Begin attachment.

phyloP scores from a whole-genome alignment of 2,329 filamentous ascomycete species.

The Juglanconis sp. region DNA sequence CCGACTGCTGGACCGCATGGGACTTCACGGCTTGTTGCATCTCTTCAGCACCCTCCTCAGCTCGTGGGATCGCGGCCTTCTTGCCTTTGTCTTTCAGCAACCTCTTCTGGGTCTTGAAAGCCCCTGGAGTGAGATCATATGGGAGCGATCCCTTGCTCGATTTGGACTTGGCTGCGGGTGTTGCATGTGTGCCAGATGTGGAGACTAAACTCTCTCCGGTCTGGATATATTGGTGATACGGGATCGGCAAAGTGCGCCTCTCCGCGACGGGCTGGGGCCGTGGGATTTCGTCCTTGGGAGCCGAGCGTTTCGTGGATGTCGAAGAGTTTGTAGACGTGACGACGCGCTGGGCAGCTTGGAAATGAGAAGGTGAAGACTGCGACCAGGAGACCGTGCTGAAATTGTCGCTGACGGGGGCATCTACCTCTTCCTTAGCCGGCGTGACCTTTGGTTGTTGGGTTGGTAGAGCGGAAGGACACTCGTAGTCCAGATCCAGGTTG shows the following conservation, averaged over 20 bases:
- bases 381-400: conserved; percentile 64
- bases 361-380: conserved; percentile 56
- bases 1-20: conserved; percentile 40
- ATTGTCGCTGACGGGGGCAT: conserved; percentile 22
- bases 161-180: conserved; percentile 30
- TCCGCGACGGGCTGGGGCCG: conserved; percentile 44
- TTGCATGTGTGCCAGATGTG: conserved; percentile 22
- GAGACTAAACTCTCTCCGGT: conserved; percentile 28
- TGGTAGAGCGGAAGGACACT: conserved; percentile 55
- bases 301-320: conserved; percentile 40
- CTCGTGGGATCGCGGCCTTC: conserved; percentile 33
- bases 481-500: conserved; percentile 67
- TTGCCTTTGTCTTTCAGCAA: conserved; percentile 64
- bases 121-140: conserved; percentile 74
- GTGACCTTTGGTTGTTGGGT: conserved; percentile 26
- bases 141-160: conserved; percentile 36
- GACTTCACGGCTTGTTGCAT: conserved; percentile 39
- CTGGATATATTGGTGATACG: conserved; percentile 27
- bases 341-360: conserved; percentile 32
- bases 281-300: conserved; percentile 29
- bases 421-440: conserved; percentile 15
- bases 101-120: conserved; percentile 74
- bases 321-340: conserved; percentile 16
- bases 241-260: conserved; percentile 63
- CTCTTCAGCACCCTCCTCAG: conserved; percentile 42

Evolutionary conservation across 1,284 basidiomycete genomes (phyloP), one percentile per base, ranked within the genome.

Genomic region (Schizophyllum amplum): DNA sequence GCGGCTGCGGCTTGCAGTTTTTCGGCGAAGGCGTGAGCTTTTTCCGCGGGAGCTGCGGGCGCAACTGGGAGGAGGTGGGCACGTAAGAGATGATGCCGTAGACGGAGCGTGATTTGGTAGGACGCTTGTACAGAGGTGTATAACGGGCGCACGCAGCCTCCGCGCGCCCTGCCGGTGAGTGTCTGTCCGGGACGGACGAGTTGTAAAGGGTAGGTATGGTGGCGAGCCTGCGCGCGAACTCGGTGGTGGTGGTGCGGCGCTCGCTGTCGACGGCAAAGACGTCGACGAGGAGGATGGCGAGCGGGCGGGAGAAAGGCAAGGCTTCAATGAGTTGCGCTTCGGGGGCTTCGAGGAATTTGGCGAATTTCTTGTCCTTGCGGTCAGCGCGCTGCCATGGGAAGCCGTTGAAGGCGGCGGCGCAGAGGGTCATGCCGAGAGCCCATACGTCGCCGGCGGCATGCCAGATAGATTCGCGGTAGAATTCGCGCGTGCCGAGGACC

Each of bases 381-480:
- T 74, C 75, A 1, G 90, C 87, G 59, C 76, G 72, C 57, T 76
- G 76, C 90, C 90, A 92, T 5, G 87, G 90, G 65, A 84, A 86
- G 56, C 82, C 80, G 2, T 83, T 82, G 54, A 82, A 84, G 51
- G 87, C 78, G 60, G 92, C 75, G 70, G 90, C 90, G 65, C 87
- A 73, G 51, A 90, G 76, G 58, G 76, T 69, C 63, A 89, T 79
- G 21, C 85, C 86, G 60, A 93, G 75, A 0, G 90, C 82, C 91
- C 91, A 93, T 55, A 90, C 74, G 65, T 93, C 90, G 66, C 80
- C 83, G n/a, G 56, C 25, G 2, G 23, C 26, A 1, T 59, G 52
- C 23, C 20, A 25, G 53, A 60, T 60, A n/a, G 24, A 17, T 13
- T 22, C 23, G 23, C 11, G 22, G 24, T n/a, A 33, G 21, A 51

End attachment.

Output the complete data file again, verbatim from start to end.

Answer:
phyloP scores from a whole-genome alignment of 2,329 filamentous ascomycete species.

The Juglanconis sp. region DNA sequence CCGACTGCTGGACCGCATGGGACTTCACGGCTTGTTGCATCTCTTCAGCACCCTCCTCAGCTCGTGGGATCGCGGCCTTCTTGCCTTTGTCTTTCAGCAACCTCTTCTGGGTCTTGAAAGCCCCTGGAGTGAGATCATATGGGAGCGATCCCTTGCTCGATTTGGACTTGGCTGCGGGTGTTGCATGTGTGCCAGATGTGGAGACTAAACTCTCTCCGGTCTGGATATATTGGTGATACGGGATCGGCAAAGTGCGCCTCTCCGCGACGGGCTGGGGCCGTGGGATTTCGTCCTTGGGAGCCGAGCGTTTCGTGGATGTCGAAGAGTTTGTAGACGTGACGACGCGCTGGGCAGCTTGGAAATGAGAAGGTGAAGACTGCGACCAGGAGACCGTGCTGAAATTGTCGCTGACGGGGGCATCTACCTCTTCCTTAGCCGGCGTGACCTTTGGTTGTTGGGTTGGTAGAGCGGAAGGACACTCGTAGTCCAGATCCAGGTTG shows the following conservation, averaged over 20 bases:
- bases 381-400: conserved; percentile 64
- bases 361-380: conserved; percentile 56
- bases 1-20: conserved; percentile 40
- ATTGTCGCTGACGGGGGCAT: conserved; percentile 22
- bases 161-180: conserved; percentile 30
- TCCGCGACGGGCTGGGGCCG: conserved; percentile 44
- TTGCATGTGTGCCAGATGTG: conserved; percentile 22
- GAGACTAAACTCTCTCCGGT: conserved; percentile 28
- TGGTAGAGCGGAAGGACACT: conserved; percentile 55
- bases 301-320: conserved; percentile 40
- CTCGTGGGATCGCGGCCTTC: conserved; percentile 33
- bases 481-500: conserved; percentile 67
- TTGCCTTTGTCTTTCAGCAA: conserved; percentile 64
- bases 121-140: conserved; percentile 74
- GTGACCTTTGGTTGTTGGGT: conserved; percentile 26
- bases 141-160: conserved; percentile 36
- GACTTCACGGCTTGTTGCAT: conserved; percentile 39
- CTGGATATATTGGTGATACG: conserved; percentile 27
- bases 341-360: conserved; percentile 32
- bases 281-300: conserved; percentile 29
- bases 421-440: conserved; percentile 15
- bases 101-120: conserved; percentile 74
- bases 321-340: conserved; percentile 16
- bases 241-260: conserved; percentile 63
- CTCTTCAGCACCCTCCTCAG: conserved; percentile 42

Evolutionary conservation across 1,284 basidiomycete genomes (phyloP), one percentile per base, ranked within the genome.

Genomic region (Schizophyllum amplum): DNA sequence GCGGCTGCGGCTTGCAGTTTTTCGGCGAAGGCGTGAGCTTTTTCCGCGGGAGCTGCGGGCGCAACTGGGAGGAGGTGGGCACGTAAGAGATGATGCCGTAGACGGAGCGTGATTTGGTAGGACGCTTGTACAGAGGTGTATAACGGGCGCACGCAGCCTCCGCGCGCCCTGCCGGTGAGTGTCTGTCCGGGACGGACGAGTTGTAAAGGGTAGGTATGGTGGCGAGCCTGCGCGCGAACTCGGTGGTGGTGGTGCGGCGCTCGCTGTCGACGGCAAAGACGTCGACGAGGAGGATGGCGAGCGGGCGGGAGAAAGGCAAGGCTTCAATGAGTTGCGCTTCGGGGGCTTCGAGGAATTTGGCGAATTTCTTGTCCTTGCGGTCAGCGCGCTGCCATGGGAAGCCGTTGAAGGCGGCGGCGCAGAGGGTCATGCCGAGAGCCCATACGTCGCCGGCGGCATGCCAGATAGATTCGCGGTAGAATTCGCGCGTGCCGAGGACC

Each of bases 381-480:
- T 74, C 75, A 1, G 90, C 87, G 59, C 76, G 72, C 57, T 76
- G 76, C 90, C 90, A 92, T 5, G 87, G 90, G 65, A 84, A 86
- G 56, C 82, C 80, G 2, T 83, T 82, G 54, A 82, A 84, G 51
- G 87, C 78, G 60, G 92, C 75, G 70, G 90, C 90, G 65, C 87
- A 73, G 51, A 90, G 76, G 58, G 76, T 69, C 63, A 89, T 79
- G 21, C 85, C 86, G 60, A 93, G 75, A 0, G 90, C 82, C 91
- C 91, A 93, T 55, A 90, C 74, G 65, T 93, C 90, G 66, C 80
- C 83, G n/a, G 56, C 25, G 2, G 23, C 26, A 1, T 59, G 52
- C 23, C 20, A 25, G 53, A 60, T 60, A n/a, G 24, A 17, T 13
- T 22, C 23, G 23, C 11, G 22, G 24, T n/a, A 33, G 21, A 51